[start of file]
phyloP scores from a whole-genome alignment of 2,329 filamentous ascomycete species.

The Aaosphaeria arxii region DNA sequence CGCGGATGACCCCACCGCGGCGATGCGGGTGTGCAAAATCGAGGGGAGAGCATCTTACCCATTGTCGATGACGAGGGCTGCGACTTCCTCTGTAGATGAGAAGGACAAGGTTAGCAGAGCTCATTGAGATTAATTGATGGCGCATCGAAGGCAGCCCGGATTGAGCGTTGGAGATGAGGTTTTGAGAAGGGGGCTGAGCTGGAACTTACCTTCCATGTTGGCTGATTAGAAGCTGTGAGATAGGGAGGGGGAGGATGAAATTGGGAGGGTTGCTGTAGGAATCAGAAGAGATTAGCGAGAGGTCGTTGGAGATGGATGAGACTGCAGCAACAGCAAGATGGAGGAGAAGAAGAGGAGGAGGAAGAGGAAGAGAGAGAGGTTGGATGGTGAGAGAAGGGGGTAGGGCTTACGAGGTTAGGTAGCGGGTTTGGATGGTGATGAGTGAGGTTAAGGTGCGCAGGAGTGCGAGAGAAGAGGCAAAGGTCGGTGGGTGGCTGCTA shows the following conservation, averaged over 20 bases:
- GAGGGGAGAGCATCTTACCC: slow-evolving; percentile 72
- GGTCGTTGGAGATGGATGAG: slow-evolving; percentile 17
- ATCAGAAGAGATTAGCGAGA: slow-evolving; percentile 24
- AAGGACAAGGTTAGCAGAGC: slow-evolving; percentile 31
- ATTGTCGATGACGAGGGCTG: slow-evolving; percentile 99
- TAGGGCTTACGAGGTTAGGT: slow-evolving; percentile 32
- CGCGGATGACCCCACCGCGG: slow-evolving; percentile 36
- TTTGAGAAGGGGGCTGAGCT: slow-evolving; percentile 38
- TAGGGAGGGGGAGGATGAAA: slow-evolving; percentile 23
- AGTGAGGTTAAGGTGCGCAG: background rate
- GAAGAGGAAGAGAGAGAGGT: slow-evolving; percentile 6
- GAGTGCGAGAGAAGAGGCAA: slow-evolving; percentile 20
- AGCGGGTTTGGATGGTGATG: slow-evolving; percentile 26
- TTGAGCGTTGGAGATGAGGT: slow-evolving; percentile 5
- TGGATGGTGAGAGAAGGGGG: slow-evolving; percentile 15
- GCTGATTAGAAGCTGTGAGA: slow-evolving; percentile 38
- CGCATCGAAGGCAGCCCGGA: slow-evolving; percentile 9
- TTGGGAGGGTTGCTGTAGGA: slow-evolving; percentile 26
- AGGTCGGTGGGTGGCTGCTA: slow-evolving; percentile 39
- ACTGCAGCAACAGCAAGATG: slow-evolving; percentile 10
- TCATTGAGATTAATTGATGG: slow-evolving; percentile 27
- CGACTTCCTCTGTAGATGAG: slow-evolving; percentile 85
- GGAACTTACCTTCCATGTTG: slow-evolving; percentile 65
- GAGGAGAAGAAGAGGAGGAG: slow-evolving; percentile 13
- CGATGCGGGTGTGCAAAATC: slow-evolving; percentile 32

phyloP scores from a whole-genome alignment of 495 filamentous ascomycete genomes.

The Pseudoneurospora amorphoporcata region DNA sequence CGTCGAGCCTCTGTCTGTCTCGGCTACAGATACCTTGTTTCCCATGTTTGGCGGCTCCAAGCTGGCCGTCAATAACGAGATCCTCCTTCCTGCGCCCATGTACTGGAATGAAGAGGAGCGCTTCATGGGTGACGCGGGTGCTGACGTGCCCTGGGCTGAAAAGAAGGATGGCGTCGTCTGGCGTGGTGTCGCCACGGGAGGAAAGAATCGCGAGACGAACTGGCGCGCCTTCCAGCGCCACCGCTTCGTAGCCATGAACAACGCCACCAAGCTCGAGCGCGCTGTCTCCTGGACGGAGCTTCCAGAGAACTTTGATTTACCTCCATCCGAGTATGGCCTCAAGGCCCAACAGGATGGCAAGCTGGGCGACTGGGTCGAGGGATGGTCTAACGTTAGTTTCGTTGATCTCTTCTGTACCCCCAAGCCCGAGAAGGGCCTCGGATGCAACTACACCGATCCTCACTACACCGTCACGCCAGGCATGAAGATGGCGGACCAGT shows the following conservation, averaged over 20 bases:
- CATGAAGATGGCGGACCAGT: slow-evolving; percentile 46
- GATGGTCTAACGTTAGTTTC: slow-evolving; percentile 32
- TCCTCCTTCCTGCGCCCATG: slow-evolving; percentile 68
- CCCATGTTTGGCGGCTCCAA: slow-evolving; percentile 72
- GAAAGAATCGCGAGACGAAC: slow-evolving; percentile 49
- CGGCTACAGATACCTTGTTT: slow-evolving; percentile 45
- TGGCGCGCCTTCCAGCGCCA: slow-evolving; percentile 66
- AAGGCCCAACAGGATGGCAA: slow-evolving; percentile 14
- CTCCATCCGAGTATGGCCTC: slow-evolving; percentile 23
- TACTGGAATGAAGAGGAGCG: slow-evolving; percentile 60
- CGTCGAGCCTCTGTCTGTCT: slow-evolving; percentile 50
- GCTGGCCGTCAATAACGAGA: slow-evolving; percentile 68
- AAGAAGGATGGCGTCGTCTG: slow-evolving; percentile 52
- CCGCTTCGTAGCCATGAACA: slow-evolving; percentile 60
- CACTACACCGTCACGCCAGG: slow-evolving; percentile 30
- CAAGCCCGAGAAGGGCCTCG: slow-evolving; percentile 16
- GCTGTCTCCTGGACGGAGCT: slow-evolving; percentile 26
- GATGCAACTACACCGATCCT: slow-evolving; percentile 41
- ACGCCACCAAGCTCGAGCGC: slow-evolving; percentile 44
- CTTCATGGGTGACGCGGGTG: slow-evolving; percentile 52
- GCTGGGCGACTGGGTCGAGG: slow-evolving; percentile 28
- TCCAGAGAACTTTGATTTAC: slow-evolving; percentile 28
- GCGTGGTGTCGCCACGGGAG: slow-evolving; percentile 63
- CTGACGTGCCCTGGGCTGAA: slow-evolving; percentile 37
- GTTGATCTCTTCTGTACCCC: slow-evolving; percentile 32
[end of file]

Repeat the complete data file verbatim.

phyloP scores from a whole-genome alignment of 2,329 filamentous ascomycete species.

The Aaosphaeria arxii region DNA sequence CGCGGATGACCCCACCGCGGCGATGCGGGTGTGCAAAATCGAGGGGAGAGCATCTTACCCATTGTCGATGACGAGGGCTGCGACTTCCTCTGTAGATGAGAAGGACAAGGTTAGCAGAGCTCATTGAGATTAATTGATGGCGCATCGAAGGCAGCCCGGATTGAGCGTTGGAGATGAGGTTTTGAGAAGGGGGCTGAGCTGGAACTTACCTTCCATGTTGGCTGATTAGAAGCTGTGAGATAGGGAGGGGGAGGATGAAATTGGGAGGGTTGCTGTAGGAATCAGAAGAGATTAGCGAGAGGTCGTTGGAGATGGATGAGACTGCAGCAACAGCAAGATGGAGGAGAAGAAGAGGAGGAGGAAGAGGAAGAGAGAGAGGTTGGATGGTGAGAGAAGGGGGTAGGGCTTACGAGGTTAGGTAGCGGGTTTGGATGGTGATGAGTGAGGTTAAGGTGCGCAGGAGTGCGAGAGAAGAGGCAAAGGTCGGTGGGTGGCTGCTA shows the following conservation, averaged over 20 bases:
- GAGGGGAGAGCATCTTACCC: slow-evolving; percentile 72
- GGTCGTTGGAGATGGATGAG: slow-evolving; percentile 17
- ATCAGAAGAGATTAGCGAGA: slow-evolving; percentile 24
- AAGGACAAGGTTAGCAGAGC: slow-evolving; percentile 31
- ATTGTCGATGACGAGGGCTG: slow-evolving; percentile 99
- TAGGGCTTACGAGGTTAGGT: slow-evolving; percentile 32
- CGCGGATGACCCCACCGCGG: slow-evolving; percentile 36
- TTTGAGAAGGGGGCTGAGCT: slow-evolving; percentile 38
- TAGGGAGGGGGAGGATGAAA: slow-evolving; percentile 23
- AGTGAGGTTAAGGTGCGCAG: background rate
- GAAGAGGAAGAGAGAGAGGT: slow-evolving; percentile 6
- GAGTGCGAGAGAAGAGGCAA: slow-evolving; percentile 20
- AGCGGGTTTGGATGGTGATG: slow-evolving; percentile 26
- TTGAGCGTTGGAGATGAGGT: slow-evolving; percentile 5
- TGGATGGTGAGAGAAGGGGG: slow-evolving; percentile 15
- GCTGATTAGAAGCTGTGAGA: slow-evolving; percentile 38
- CGCATCGAAGGCAGCCCGGA: slow-evolving; percentile 9
- TTGGGAGGGTTGCTGTAGGA: slow-evolving; percentile 26
- AGGTCGGTGGGTGGCTGCTA: slow-evolving; percentile 39
- ACTGCAGCAACAGCAAGATG: slow-evolving; percentile 10
- TCATTGAGATTAATTGATGG: slow-evolving; percentile 27
- CGACTTCCTCTGTAGATGAG: slow-evolving; percentile 85
- GGAACTTACCTTCCATGTTG: slow-evolving; percentile 65
- GAGGAGAAGAAGAGGAGGAG: slow-evolving; percentile 13
- CGATGCGGGTGTGCAAAATC: slow-evolving; percentile 32

phyloP scores from a whole-genome alignment of 495 filamentous ascomycete genomes.

The Pseudoneurospora amorphoporcata region DNA sequence CGTCGAGCCTCTGTCTGTCTCGGCTACAGATACCTTGTTTCCCATGTTTGGCGGCTCCAAGCTGGCCGTCAATAACGAGATCCTCCTTCCTGCGCCCATGTACTGGAATGAAGAGGAGCGCTTCATGGGTGACGCGGGTGCTGACGTGCCCTGGGCTGAAAAGAAGGATGGCGTCGTCTGGCGTGGTGTCGCCACGGGAGGAAAGAATCGCGAGACGAACTGGCGCGCCTTCCAGCGCCACCGCTTCGTAGCCATGAACAACGCCACCAAGCTCGAGCGCGCTGTCTCCTGGACGGAGCTTCCAGAGAACTTTGATTTACCTCCATCCGAGTATGGCCTCAAGGCCCAACAGGATGGCAAGCTGGGCGACTGGGTCGAGGGATGGTCTAACGTTAGTTTCGTTGATCTCTTCTGTACCCCCAAGCCCGAGAAGGGCCTCGGATGCAACTACACCGATCCTCACTACACCGTCACGCCAGGCATGAAGATGGCGGACCAGT shows the following conservation, averaged over 20 bases:
- CATGAAGATGGCGGACCAGT: slow-evolving; percentile 46
- GATGGTCTAACGTTAGTTTC: slow-evolving; percentile 32
- TCCTCCTTCCTGCGCCCATG: slow-evolving; percentile 68
- CCCATGTTTGGCGGCTCCAA: slow-evolving; percentile 72
- GAAAGAATCGCGAGACGAAC: slow-evolving; percentile 49
- CGGCTACAGATACCTTGTTT: slow-evolving; percentile 45
- TGGCGCGCCTTCCAGCGCCA: slow-evolving; percentile 66
- AAGGCCCAACAGGATGGCAA: slow-evolving; percentile 14
- CTCCATCCGAGTATGGCCTC: slow-evolving; percentile 23
- TACTGGAATGAAGAGGAGCG: slow-evolving; percentile 60
- CGTCGAGCCTCTGTCTGTCT: slow-evolving; percentile 50
- GCTGGCCGTCAATAACGAGA: slow-evolving; percentile 68
- AAGAAGGATGGCGTCGTCTG: slow-evolving; percentile 52
- CCGCTTCGTAGCCATGAACA: slow-evolving; percentile 60
- CACTACACCGTCACGCCAGG: slow-evolving; percentile 30
- CAAGCCCGAGAAGGGCCTCG: slow-evolving; percentile 16
- GCTGTCTCCTGGACGGAGCT: slow-evolving; percentile 26
- GATGCAACTACACCGATCCT: slow-evolving; percentile 41
- ACGCCACCAAGCTCGAGCGC: slow-evolving; percentile 44
- CTTCATGGGTGACGCGGGTG: slow-evolving; percentile 52
- GCTGGGCGACTGGGTCGAGG: slow-evolving; percentile 28
- TCCAGAGAACTTTGATTTAC: slow-evolving; percentile 28
- GCGTGGTGTCGCCACGGGAG: slow-evolving; percentile 63
- CTGACGTGCCCTGGGCTGAA: slow-evolving; percentile 37
- GTTGATCTCTTCTGTACCCC: slow-evolving; percentile 32